highly skilled golfers that we are, it's not too often we walk up to the first tee without some sort of appearance fee. We understand it's not like that for everyone. Some people actually have to DRIVE—in a pre-Y2K era vehicle—to their golf tournaments. Pay for stuff like food and shelter. And then hopefully win enough money to pay off the credit card.
We applaud and explore those golfers below.
Golf is hard and then you have dirty laundry
A heartwarming story this past week - the culmination of Michal Visacki’s emotional roller coaster. After years of grinding it out on his Knish-like leather ass, the 27 year-old successfully qualified for the Valspar Championship.
Mr. Visacki, the quintessential mini Tour legend, in a nutshell:
- Winner of 37 West Florida Pro Tour (WFPT) events since 2017 (37!!)
- All-time WFPT money winner ($141,505 in 164 starts)
- One made cut on the Korn Ferry Tour in 2018 ($4,590 windfall)
- 18 career holes-in-one (just a fun unrelated nugget)
Golf, the ultimate sport; you can’t fake it, you either deliver or you don’t. Though a prolific minor professional circuit player, Visacki has played exactly one KFT event and zero PGA events (until now). And unlike many professional sports, teammates can’t bail you out on a bad day.
Clearly, getting onto the PGA Tour, or even the minor leagues, is a truly difficult task.
The average touring player and their weekly/daily To Do list:
- Adapting to different golf courses with ever changing conditions
- Playing most courses at their most difficult and lengthiest
- Playing well enough to qualify for and cover the expenses for next week’s event
In additions to the golf, also consider the following:
- Events are separated by great distances
- Distances you are driving
- Sleeping in a rat-infested “motel” to save a buck, usually with 2-3 “buddies”
Not exactly conditions ripe for playing your best. So, why do aspiring professionals go through this cauldron of hell?
The payoffs can be life transformative at the highest professional levels.
The biggest obstacle to chasing the neon rainbow of high level professional golf is the almighty dollar; lots of dough is needed to launch your career, especially at the entry level.
Having entry fees, travel costs, and laundry covered is beneficial to free one’s mind/body up for playing as well as possible.
Pretty sure swing thoughts of “pick your number and put a solid swing on it” are vastly different from “don’t whiff this putt or we are back to plugging our cake-hole with a steady supply of gas station hot dogs”.Share to:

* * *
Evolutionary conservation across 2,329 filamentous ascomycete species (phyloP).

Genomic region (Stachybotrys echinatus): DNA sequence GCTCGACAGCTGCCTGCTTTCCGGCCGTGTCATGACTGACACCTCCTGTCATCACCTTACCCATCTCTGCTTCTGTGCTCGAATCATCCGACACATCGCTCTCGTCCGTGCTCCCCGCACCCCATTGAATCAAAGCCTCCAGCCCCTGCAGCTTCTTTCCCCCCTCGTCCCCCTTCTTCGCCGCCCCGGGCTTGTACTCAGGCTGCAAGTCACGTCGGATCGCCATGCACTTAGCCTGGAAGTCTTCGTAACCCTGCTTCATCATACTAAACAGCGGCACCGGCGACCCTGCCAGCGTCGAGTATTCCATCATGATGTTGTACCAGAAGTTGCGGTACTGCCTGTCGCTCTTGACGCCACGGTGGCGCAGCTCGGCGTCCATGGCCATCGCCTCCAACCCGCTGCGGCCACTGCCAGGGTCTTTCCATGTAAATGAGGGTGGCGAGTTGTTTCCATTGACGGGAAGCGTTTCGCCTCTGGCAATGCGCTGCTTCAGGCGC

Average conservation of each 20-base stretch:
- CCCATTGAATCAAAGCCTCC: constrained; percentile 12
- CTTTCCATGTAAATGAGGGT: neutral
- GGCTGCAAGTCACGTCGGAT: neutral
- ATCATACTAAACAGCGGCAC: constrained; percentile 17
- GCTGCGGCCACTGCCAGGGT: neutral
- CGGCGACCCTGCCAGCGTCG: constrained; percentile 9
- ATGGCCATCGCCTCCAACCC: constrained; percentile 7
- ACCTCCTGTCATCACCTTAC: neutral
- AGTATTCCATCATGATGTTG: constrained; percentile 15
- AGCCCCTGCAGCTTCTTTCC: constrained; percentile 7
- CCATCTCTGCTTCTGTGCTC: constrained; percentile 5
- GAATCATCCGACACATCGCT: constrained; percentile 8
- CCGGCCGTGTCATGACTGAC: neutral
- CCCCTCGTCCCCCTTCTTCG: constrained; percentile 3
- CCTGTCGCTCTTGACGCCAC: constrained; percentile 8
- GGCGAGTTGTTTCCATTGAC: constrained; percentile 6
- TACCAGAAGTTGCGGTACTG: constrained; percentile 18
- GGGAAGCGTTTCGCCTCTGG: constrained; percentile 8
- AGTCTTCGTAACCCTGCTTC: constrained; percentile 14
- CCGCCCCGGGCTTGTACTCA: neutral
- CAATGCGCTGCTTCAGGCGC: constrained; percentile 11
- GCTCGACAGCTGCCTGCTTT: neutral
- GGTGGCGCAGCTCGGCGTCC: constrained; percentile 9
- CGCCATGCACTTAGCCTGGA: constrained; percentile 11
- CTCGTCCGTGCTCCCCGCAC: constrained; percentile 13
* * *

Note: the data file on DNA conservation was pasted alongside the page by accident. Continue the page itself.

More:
- Let there be women!: In its 108 year history, Pine Valley has voted to allow female members and unrestricted women’s play. (welcome to the 21st century)
- Anchoring is Anchoring: Billy Horschel wants the "arm-lock" putting grip banned. The arguement is that it's anchored, I mean locked against the body.
- But I haven't teed off yet: Jimmy Walker was assessed a two-stroke before he even set foot on the first tee. Note to self...don't be late.
- Equipment ALERT: Viktor Hovland is using some sleek and sexy new irons. The Ping i59. Yeah, we have questions too.
- Is John Daly Santa: John Daly is starting to look more and more like Santa. I guess it's Bud Light, and Marlboro's for Christmas this year.
$300 Entry Fees & $3 Hot Dogs
When you consider the cost of a PGA Tour membership fee (~$200 annually) is pretty much on par with a mini Tour event entry fee ($300+/week), one can clearly see that sponsors are footing the bill on the big stages.
Thank you sponsors, literally.
Not only are these generous, capitalistic entities ponying up large (oversized) cheques for event purses, they are also an ever-growing, directly visible presence on the players themselves.
If you are a player deemed worthy of sponsoring to augment your on-course earnings, consider the following prime real estate on a player’s body (with the caveat, of course, that some bodies are more prime than others):